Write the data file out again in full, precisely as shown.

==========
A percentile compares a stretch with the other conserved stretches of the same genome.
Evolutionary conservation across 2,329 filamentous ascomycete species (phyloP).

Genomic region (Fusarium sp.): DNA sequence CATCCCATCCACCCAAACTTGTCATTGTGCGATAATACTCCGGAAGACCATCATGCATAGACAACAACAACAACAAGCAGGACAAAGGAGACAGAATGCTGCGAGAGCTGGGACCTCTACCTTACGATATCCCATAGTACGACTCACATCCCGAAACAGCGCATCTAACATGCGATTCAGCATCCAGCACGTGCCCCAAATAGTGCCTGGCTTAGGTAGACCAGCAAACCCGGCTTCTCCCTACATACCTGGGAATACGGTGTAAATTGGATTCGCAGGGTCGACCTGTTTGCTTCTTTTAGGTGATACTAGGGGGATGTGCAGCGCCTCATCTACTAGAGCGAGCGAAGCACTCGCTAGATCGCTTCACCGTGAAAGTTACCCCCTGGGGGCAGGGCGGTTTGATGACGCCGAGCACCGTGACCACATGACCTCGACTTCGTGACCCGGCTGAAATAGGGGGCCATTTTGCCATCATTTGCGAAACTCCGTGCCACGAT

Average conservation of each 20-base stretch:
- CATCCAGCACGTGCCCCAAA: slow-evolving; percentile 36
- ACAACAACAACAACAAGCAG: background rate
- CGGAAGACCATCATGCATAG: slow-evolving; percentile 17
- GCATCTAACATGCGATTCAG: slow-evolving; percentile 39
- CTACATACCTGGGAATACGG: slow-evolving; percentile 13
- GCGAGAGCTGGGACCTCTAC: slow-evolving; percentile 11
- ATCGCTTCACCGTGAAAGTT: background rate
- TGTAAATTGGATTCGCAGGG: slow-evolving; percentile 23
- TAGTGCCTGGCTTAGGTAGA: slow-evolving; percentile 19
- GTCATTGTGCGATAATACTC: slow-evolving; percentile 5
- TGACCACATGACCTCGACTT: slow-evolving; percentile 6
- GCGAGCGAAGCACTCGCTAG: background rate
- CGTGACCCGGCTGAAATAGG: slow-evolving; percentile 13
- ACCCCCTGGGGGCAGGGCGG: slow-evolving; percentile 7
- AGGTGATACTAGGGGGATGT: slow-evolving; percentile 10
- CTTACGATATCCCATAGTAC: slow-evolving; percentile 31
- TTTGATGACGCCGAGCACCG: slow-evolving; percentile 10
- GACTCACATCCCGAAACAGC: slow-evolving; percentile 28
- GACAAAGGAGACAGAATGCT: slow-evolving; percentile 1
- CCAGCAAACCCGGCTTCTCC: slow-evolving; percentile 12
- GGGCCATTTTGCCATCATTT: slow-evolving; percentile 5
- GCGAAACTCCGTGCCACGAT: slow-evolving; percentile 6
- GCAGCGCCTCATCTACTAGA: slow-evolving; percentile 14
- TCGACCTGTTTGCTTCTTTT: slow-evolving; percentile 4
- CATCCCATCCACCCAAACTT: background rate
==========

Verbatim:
A percentile compares a stretch with the other conserved stretches of the same genome.
Evolutionary conservation across 2,329 filamentous ascomycete species (phyloP).

Genomic region (Fusarium sp.): DNA sequence CATCCCATCCACCCAAACTTGTCATTGTGCGATAATACTCCGGAAGACCATCATGCATAGACAACAACAACAACAAGCAGGACAAAGGAGACAGAATGCTGCGAGAGCTGGGACCTCTACCTTACGATATCCCATAGTACGACTCACATCCCGAAACAGCGCATCTAACATGCGATTCAGCATCCAGCACGTGCCCCAAATAGTGCCTGGCTTAGGTAGACCAGCAAACCCGGCTTCTCCCTACATACCTGGGAATACGGTGTAAATTGGATTCGCAGGGTCGACCTGTTTGCTTCTTTTAGGTGATACTAGGGGGATGTGCAGCGCCTCATCTACTAGAGCGAGCGAAGCACTCGCTAGATCGCTTCACCGTGAAAGTTACCCCCTGGGGGCAGGGCGGTTTGATGACGCCGAGCACCGTGACCACATGACCTCGACTTCGTGACCCGGCTGAAATAGGGGGCCATTTTGCCATCATTTGCGAAACTCCGTGCCACGAT

Average conservation of each 20-base stretch:
- CATCCAGCACGTGCCCCAAA: slow-evolving; percentile 36
- ACAACAACAACAACAAGCAG: background rate
- CGGAAGACCATCATGCATAG: slow-evolving; percentile 17
- GCATCTAACATGCGATTCAG: slow-evolving; percentile 39
- CTACATACCTGGGAATACGG: slow-evolving; percentile 13
- GCGAGAGCTGGGACCTCTAC: slow-evolving; percentile 11
- ATCGCTTCACCGTGAAAGTT: background rate
- TGTAAATTGGATTCGCAGGG: slow-evolving; percentile 23
- TAGTGCCTGGCTTAGGTAGA: slow-evolving; percentile 19
- GTCATTGTGCGATAATACTC: slow-evolving; percentile 5
- TGACCACATGACCTCGACTT: slow-evolving; percentile 6
- GCGAGCGAAGCACTCGCTAG: background rate
- CGTGACCCGGCTGAAATAGG: slow-evolving; percentile 13
- ACCCCCTGGGGGCAGGGCGG: slow-evolving; percentile 7
- AGGTGATACTAGGGGGATGT: slow-evolving; percentile 10
- CTTACGATATCCCATAGTAC: slow-evolving; percentile 31
- TTTGATGACGCCGAGCACCG: slow-evolving; percentile 10
- GACTCACATCCCGAAACAGC: slow-evolving; percentile 28
- GACAAAGGAGACAGAATGCT: slow-evolving; percentile 1
- CCAGCAAACCCGGCTTCTCC: slow-evolving; percentile 12
- GGGCCATTTTGCCATCATTT: slow-evolving; percentile 5
- GCGAAACTCCGTGCCACGAT: slow-evolving; percentile 6
- GCAGCGCCTCATCTACTAGA: slow-evolving; percentile 14
- TCGACCTGTTTGCTTCTTTT: slow-evolving; percentile 4
- CATCCCATCCACCCAAACTT: background rate